Background and Objectives
Although genetic testing among children with epilepsy has demonstrated clinical utility and become a part of routine testing, studies in adults are limited. This study reports the diagnostic yield of genetic testing in adults with epilepsy.
Unrelated individuals aged 18 years and older who underwent diagnostic genetic testing for epilepsy using a comprehensive, next-generation sequencing-based, targeted gene panel (range 89–189 genes) were included in this cross-sectional study. Clinical information, provided at the discretion of the ordering clinician, was reviewed and analyzed. Diagnostic yield was calculated for all individuals including by age at seizure onset and comorbidities based on clinician-reported information. The proportion of individuals with clinically actionable genetic findings, including instances when a specific treatment would be indicated or contraindicated due to a diagnostic finding, was calculated.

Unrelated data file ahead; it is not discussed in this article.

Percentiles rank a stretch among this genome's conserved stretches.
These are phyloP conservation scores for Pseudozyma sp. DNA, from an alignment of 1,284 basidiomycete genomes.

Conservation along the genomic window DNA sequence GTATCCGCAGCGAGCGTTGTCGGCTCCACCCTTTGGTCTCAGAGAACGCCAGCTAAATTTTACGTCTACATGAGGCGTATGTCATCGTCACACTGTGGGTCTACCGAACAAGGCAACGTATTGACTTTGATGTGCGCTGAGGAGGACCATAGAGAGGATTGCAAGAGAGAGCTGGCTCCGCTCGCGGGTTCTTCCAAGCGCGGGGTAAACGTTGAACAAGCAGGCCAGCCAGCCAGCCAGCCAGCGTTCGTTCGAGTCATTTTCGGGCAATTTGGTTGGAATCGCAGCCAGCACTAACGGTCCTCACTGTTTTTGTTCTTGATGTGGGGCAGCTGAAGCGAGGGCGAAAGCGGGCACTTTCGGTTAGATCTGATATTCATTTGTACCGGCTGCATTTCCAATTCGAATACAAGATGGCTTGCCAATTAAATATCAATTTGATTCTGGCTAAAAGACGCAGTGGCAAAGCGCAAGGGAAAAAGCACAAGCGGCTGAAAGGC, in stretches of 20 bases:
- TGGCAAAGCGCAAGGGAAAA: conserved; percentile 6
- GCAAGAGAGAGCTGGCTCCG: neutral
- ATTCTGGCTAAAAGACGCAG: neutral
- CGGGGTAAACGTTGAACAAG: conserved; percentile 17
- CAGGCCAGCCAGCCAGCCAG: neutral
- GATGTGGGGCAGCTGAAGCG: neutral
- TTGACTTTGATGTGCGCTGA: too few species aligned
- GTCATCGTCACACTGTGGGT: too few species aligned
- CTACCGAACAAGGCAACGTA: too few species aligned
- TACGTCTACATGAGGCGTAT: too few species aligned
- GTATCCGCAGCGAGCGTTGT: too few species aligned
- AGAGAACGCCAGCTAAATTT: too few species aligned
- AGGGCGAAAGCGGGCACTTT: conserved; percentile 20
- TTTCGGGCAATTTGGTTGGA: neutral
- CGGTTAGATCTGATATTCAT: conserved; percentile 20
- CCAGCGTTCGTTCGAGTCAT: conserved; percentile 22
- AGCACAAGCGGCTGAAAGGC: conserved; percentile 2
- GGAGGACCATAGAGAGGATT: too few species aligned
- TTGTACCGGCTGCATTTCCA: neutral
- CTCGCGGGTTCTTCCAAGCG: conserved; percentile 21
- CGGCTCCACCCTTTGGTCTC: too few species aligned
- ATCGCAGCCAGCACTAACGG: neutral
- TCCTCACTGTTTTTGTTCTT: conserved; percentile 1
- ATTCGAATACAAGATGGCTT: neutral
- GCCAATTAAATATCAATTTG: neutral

Among 2,008 individuals, a diagnostic finding was returned for 218 adults (10.9%), with clinically actionable findings in 55.5% of diagnoses. The highest diagnostic yield was in adults with seizure onset during infancy (29.6%, 0–1 year), followed by in early childhood (13.6%, 2–4 years), late childhood (7.0%, 5–10 years), adolescence (2.4%, 11–17 years), and adulthood (3.7%, ≥18 years). Comorbid intellectual disability (ID) or developmental delay resulted in a high diagnostic yield (16.0%), most notably for females (19.6% in females vs 12.3% in males). Among individuals with pharmacoresistant epilepsy, 13.5% had a diagnostic finding, and of these, 57.4% were clinically actionable genetic findings.
These data reinforce the utility of genetic testing for adults with epilepsy, particularly for those with childhood-onset seizures, ID, and pharmacoresistance. This is an important consideration due to longer survival and the complexity of the transition from pediatric to adult care. In addition, more than half of diagnostic findings in this study were considered clinically actionable, suggesting that genetic testing could have a direct impact on clinical management and outcomes.